Pledge: A nation divisible after all

The Supreme Court’s ruling on “Under God” is expected by June.
Thursday, March 25, 2004 | 12:00 a.m. CST; updated 11:05 a.m. CDT, Wednesday, July 2, 2008

WASHINGTON — Under the stony gazes of Moses and Muhammad, the Supreme Court opened its Wednesday session as any other. The spectators — many of whom had waited in long lines to attend the historic arguments — rose to their feet as the justices filed into the pillared chamber and a marshal proclaimed the court’s traditional rhetoric: “God save the United States and this honorable court.”

In a room built to immortalize many of history’s great thinkers — a number of them from religious traditions — the court began to weigh the constitutionality of the phrase “under God” in the pledge millions of school children recite daily.

In a case out of the 9th Circuit Court of Appeals — the district known for its controversial verdicts and most often overturned by the Supreme Court, Michael Newdow, an atheist father, sued his 9-year-old daughter’s school district over its mandate that students recite the Pledge of Allegiance. Also embroiled in a legal battle for custody of the child, the physician and lawyer represented himself in front of the eight justices and one empty chair. Newdow had requested that Justice Antonin Scalia recuse himself from the case because of a recent speech Scalia gave on the issue.

Citing the government’s foundation in Christianity, Newdow said he had no problems with occasional acknowledgements of national religious history, but he does have a problem with what he said was a government-sponsored body coercing his daughter to accept a particular faith.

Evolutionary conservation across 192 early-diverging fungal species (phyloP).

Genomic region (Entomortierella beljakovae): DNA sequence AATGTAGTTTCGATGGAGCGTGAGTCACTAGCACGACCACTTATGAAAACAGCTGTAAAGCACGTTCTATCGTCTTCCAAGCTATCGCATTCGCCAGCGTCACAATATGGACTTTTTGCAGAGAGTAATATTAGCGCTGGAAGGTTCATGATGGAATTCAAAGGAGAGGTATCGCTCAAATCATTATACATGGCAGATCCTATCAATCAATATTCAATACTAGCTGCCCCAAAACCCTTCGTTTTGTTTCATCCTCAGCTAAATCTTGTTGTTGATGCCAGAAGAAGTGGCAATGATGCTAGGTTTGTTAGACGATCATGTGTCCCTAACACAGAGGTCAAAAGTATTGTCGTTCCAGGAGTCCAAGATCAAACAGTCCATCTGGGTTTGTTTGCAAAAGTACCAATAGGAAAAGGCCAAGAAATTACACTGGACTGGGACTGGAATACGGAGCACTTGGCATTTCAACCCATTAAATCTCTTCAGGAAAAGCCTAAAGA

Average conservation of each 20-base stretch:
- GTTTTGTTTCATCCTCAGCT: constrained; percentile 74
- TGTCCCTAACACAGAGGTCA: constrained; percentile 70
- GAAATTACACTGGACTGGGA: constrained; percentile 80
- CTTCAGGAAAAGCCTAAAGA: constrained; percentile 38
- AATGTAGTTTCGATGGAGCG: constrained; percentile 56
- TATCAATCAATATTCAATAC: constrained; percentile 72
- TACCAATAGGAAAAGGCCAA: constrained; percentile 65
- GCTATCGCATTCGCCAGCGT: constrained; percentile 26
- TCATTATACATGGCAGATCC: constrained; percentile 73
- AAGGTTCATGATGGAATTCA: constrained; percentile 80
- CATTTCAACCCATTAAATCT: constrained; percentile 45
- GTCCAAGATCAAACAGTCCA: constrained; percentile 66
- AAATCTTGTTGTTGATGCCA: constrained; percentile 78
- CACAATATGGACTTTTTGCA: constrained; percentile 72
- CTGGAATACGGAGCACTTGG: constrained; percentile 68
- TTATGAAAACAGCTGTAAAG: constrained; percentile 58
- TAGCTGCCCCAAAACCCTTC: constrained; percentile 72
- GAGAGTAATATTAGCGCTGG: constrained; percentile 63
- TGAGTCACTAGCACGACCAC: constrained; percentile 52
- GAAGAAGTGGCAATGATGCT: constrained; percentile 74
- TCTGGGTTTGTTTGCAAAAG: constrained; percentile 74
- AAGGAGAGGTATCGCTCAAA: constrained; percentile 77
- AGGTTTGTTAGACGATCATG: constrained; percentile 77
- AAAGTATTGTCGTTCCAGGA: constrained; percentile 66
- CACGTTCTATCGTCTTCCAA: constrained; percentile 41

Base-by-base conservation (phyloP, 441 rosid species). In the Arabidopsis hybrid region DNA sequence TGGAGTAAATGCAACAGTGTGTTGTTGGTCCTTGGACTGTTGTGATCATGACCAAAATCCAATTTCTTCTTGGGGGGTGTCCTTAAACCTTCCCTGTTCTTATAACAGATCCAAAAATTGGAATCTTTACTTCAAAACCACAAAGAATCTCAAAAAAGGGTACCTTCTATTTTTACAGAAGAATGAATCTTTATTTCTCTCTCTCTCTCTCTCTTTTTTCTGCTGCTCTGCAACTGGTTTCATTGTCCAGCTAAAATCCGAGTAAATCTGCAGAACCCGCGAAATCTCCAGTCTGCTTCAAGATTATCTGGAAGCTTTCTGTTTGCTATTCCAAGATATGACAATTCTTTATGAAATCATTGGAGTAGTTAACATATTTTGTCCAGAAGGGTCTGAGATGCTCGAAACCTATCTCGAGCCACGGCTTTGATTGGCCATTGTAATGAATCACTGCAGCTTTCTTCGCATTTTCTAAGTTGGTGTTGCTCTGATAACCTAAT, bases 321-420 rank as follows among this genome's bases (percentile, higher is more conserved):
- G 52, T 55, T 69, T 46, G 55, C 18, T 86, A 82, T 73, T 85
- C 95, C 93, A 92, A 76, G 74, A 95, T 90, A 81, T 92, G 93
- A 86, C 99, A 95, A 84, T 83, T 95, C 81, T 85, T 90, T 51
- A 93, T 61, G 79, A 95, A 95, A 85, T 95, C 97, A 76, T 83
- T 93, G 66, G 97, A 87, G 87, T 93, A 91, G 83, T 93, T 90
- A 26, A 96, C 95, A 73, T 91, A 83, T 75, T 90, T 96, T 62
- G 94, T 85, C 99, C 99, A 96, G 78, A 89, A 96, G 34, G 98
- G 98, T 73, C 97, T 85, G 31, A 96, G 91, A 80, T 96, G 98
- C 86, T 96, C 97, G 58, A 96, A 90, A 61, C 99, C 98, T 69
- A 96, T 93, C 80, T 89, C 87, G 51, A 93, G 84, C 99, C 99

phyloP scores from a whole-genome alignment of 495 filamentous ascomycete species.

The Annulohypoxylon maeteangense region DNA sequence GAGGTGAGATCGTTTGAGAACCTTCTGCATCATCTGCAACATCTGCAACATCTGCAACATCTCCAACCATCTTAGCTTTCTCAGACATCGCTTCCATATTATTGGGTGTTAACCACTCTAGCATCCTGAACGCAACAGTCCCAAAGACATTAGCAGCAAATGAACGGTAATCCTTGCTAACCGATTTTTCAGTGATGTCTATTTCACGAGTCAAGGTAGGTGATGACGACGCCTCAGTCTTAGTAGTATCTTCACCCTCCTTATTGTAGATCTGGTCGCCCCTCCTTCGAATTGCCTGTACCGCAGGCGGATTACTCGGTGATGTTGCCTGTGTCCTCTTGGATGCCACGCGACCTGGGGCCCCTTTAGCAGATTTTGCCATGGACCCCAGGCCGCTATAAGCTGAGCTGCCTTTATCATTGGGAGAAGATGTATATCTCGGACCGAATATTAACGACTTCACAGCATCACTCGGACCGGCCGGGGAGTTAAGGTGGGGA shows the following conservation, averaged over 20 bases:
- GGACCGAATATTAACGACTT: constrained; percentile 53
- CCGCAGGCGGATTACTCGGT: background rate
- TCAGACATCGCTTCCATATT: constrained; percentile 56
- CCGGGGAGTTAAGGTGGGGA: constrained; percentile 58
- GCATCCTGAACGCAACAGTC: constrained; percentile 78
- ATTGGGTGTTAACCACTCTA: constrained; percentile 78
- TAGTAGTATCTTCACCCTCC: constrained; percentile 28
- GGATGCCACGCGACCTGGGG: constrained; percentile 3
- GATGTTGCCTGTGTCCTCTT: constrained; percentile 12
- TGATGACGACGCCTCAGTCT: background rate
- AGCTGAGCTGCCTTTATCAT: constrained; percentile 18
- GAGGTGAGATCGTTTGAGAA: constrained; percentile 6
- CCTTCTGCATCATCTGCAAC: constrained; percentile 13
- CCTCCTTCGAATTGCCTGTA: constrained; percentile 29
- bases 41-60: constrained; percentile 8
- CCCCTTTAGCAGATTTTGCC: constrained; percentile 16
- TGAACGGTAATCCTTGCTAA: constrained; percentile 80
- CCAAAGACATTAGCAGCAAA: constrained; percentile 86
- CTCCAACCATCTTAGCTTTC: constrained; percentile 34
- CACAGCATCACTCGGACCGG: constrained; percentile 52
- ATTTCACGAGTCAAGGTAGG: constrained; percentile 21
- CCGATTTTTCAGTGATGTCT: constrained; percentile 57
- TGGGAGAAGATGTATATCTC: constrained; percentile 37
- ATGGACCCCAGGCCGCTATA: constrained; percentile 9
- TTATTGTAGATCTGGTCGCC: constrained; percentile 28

“Every school morning my daughter is asked to stand up, face that flag, and say that her father is wrong,” he told the court.

California, like Missouri, is one of 35 states that require the pledge to be said in schools, though individual students are allowed to opt out of the ritual. Critics of the current law say that schoolchildren who do opt out can feel ostracized and that requiring educators to lead children in a pledge referring to God is a violation of law separating church and state.

The pledge was first established in 1892 under President Benjamin Harrison. In 1954, at the height of the Cold War and after a campaign by the Knights of Columbus to emphasize the nation’s founding principles, Congress added the words “under God.”

In its consideration of the current case, the Supreme Court is expected to weigh the merits of the pledge rituals against part of the First Amendment, which prohibits the government from declaring and supporting a national religion.

According to Elk Grove School District in California near Sacramento, the phrase is merely a nod to the nation’s history. The district’s attorney, Terry Cassidy, contends that the pledge is one of many influences upon pupils. For example, he told the court, children also learn about the protections of religious freedom in the Declaration of Independence.

“They don’t say the pledge and go home,” he said.